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Heavenly Bodies: Fashion & The Catholic Imagination Costume Institute Gala - Cocktails

On the carpet at this year’s Met Gala

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Talk turns to Scarlett Johansson’s new album, which is actually great, and the way rock stars and fashion babes, Chung included, seem to go together. I ask if she’d ever pull a Jane Birkin—or a Scar Jo, I guess—and record her own album. “I guess you’d have to see me at karaoke to decide,” she laughs. “I mean, I would…? Whoops,” she laughs. “No. Not really.” She is also not launching a home line, though she admits her Instagram feed “has taken a sharp turn into interiors. I really hope all the teen girls on my feed like my new obsession with ceramics… in fact, I was looking at Instagram today—this is when I realized my life had gotten really lame… I was a bit sad, because I’d just gone onto this chick’s Instagram. She’s got this whole table laid out with all this matching cutlery and glassware, and it looks so beautiful. And I have four forks and maybe six mismatched cups, and that’s it. I think it’s from living in New York for too long. The reality is, you just don’t need a bread knife, do you? I mean, I know I’ve smashed the wardrobe part of my life. But I’ve forgotten to invest in earthenware. I’m a one mug, one plate kind of single gal.”

Miu Miu 2019 Cruise Collection Show : Runway - Paris

Chung leading the pack at Miu Miu’s resort show.

Getty ImagesVictor Boyko

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Because I am shameless and also a Fearless Fashion Writer™, I ask Alexa which rock stars might come to her party at the American Express Platinum House—and also, how to flirt with them. Here’s how it goes…

ALEXA: What do you mean, “how to flirt with them?” Can’t you just be yourself? Why would you want to hang out with any guy who doesn’t want you to just be the real you?

ME: “The real me” would run up to a rock star and immediately start analyzing his B-side lyrics… while wearing pink glitter on my face… and like, giggling the whole time.

ALEXA: Yeah, I see what you mean.

ME: I mean, you wouldn’t be like, “Oh my gosh, the opening line of this song you wrote is—”

ALEXA [Laughing]: Are you mad?! No! I’m not going to be like, “Oh wow, I’m a huge fan, I love what you do.” That would be so mental.

ME: So I should just pretend I don’t know who they are when I meet them.

ALEXA: I never really thought about it, but yeah. 100% And I say this as someone who, the only time I ever went crazy and was a “fan” to someone, it was a disaster.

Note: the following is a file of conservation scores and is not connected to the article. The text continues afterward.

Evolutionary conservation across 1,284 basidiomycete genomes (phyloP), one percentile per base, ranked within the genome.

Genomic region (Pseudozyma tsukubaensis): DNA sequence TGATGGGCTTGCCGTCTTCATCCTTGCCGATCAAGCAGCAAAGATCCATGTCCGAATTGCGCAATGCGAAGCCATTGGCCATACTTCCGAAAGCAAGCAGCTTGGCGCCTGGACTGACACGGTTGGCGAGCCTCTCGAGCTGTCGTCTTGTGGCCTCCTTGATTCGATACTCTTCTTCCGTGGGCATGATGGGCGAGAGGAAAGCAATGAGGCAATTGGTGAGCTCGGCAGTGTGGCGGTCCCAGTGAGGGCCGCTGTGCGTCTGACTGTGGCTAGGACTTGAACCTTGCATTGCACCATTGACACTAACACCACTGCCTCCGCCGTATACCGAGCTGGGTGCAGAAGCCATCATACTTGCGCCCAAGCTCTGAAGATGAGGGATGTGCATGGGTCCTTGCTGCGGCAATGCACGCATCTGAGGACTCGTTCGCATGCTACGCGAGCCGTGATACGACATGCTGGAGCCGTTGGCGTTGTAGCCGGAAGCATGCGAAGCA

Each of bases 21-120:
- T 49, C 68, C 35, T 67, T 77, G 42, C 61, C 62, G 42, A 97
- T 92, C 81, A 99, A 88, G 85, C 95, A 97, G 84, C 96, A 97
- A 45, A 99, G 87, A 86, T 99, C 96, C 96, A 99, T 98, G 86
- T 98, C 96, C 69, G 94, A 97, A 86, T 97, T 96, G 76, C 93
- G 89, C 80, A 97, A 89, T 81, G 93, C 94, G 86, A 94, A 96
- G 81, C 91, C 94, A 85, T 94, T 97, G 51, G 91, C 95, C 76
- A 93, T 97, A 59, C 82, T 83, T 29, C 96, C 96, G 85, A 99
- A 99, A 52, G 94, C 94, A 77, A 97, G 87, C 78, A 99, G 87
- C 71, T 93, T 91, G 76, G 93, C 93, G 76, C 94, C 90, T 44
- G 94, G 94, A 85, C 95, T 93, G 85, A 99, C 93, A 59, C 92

ME: Who was it?

ALEXA: It was Bruce Willis and do not laugh; he’s so good! So, I was invited to a Moda Operandi dinner. I showed up and Bruce Willis was in the room. I noticed him in the background. I was like, “BRUCE ACTUAL WILLIS” is here. I was freaking out. And [my friends] made me go up to him and introduce myself. I was so embarrassed. I actually said, “I am such a fan; thank you so much for all of your work. Die Hard means a lot to me.”

ME: You did not.

ALEXA: Oh, I fully did. I made an idiot of myself blurting that out, and then when I found my seat at this dinner, he was across the table from me. After I’d fully freaked out over him! I had to fully look away for the entire dinner. I was so embarrassed. Learn from me. Do not do this.


Chung’s final runway bow.


Fast forward to midnight in London, where Chung’s fashion party at the American Express Platinum House is a sliding marble floor of whiskey, tequila, and prettiness. The dance floor is packed, and most of the kids jamming to throwback George Michael and No Doubt bops look like they could be (or already have been) Glossier models. Chung and her besties—model Daisy Lowe, DJs Pixie Geldof and Aimee Phillips, radio star Nick Grimshaw—blast songs from a platform, and despite the Chiara / Amelia / Albert Hammond Jr. contingent, there’s not a selfie setup in sight. “That’s the irony of being Internet Famous, isn’t it?” Chung says. “It’s pushed me into really clinging to real life. I love IG and social media. I get my news that way. But I’m also aware of the limitations. That’s a viable business approach, but for me, 100% of my life is spent in real time. And I think the trend on the horizon is a turn against digital. The kids are already clocking off of social media. You can see that they get the next wave—that IRL is better than URL.” She asks if I agree, but I’m not paying attention—I spy a rock star in the corner, and I have to go pretend I’ve never heard of him.